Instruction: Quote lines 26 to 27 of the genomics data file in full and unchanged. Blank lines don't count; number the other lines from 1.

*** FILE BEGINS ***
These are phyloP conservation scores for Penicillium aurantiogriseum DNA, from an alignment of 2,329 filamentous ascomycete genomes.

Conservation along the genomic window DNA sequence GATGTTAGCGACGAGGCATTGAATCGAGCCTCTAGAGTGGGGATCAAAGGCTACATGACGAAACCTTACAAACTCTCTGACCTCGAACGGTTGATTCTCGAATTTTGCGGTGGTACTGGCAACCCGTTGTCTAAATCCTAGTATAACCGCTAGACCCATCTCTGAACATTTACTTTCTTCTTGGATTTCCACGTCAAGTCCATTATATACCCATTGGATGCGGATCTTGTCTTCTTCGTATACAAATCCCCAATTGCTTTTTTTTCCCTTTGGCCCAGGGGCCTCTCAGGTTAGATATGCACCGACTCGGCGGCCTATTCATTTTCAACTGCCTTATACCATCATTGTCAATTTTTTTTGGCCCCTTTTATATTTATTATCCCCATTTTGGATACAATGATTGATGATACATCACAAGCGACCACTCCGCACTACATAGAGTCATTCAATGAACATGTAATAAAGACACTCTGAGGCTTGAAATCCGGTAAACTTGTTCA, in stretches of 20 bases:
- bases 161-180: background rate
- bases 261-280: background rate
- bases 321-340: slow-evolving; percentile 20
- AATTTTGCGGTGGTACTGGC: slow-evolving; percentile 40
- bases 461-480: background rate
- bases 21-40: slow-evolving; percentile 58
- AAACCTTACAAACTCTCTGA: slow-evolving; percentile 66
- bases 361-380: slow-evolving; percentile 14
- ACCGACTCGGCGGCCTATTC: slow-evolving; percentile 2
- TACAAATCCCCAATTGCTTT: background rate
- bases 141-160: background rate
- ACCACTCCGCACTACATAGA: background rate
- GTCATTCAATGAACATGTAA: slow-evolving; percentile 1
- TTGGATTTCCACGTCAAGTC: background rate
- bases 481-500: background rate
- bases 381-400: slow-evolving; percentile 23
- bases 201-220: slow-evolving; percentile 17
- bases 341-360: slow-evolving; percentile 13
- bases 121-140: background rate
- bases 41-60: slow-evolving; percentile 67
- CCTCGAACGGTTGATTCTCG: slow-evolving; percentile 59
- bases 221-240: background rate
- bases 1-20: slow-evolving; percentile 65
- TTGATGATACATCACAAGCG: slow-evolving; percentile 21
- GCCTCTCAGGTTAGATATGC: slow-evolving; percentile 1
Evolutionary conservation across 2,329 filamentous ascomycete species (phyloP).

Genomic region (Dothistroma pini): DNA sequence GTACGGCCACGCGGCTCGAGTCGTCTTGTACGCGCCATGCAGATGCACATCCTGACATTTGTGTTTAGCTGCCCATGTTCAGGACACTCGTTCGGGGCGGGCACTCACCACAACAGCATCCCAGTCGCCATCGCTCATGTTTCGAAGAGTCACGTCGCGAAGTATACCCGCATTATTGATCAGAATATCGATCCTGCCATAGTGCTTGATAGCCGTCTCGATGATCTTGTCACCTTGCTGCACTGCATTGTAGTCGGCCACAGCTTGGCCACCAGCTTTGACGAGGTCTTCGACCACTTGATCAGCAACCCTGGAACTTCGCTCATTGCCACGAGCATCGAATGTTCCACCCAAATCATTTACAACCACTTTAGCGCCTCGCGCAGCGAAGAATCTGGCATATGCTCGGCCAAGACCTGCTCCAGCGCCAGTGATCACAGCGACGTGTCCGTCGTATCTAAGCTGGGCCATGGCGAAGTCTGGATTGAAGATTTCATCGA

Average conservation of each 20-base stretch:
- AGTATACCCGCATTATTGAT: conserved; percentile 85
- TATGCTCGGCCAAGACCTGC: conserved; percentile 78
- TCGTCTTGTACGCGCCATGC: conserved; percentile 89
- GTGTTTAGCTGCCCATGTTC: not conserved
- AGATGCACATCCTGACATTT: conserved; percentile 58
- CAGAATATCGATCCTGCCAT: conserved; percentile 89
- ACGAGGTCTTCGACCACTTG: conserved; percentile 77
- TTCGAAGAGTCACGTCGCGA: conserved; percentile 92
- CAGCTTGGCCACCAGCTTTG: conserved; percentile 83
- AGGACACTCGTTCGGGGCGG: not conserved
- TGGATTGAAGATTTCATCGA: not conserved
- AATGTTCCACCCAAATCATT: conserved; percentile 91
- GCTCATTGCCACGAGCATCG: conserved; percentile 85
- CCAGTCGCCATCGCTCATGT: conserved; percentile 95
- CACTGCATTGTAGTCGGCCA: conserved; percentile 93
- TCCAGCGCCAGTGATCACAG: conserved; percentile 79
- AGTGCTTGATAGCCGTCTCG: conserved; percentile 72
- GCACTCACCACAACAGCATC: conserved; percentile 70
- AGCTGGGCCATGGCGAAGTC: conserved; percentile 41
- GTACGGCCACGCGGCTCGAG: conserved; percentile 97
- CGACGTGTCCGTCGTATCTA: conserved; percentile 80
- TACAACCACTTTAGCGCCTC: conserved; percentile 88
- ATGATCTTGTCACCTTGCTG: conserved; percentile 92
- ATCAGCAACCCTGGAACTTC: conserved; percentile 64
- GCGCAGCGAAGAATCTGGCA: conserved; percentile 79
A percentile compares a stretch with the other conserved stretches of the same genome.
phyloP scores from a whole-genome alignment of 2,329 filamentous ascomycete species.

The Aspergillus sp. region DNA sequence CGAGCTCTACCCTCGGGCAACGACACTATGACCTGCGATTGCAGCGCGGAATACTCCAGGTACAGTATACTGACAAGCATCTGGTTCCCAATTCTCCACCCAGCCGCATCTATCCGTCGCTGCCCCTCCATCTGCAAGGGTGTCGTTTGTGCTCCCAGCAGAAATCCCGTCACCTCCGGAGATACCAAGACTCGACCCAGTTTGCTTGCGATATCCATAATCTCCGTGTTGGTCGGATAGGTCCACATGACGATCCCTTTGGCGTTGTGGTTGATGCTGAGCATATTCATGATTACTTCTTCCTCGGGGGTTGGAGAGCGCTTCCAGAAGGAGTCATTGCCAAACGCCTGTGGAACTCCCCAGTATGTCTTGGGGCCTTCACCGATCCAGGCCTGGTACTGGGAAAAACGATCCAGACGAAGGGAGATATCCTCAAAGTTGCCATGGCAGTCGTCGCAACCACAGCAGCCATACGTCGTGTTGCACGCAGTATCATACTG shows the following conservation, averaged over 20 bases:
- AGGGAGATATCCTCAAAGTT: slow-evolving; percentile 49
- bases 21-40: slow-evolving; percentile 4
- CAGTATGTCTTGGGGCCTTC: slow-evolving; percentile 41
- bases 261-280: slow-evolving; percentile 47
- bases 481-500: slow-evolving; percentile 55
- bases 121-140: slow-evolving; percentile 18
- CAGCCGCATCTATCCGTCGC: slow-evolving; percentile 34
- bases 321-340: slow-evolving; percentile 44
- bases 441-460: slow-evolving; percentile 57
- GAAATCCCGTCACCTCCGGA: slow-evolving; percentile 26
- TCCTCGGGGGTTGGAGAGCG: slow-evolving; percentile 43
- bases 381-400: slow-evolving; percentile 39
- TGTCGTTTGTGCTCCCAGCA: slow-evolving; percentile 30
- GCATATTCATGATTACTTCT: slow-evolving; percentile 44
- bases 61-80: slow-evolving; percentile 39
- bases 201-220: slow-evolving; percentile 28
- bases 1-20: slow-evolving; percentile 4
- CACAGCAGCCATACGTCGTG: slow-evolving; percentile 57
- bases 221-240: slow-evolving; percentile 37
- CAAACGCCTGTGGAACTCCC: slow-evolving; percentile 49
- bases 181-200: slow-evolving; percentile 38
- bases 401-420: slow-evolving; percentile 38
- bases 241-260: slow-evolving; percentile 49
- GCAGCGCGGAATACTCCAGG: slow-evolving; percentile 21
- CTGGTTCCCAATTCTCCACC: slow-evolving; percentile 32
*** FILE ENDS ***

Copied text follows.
- TTGATGATACATCACAAGCG: slow-evolving; percentile 21
- GCCTCTCAGGTTAGATATGC: slow-evolving; percentile 1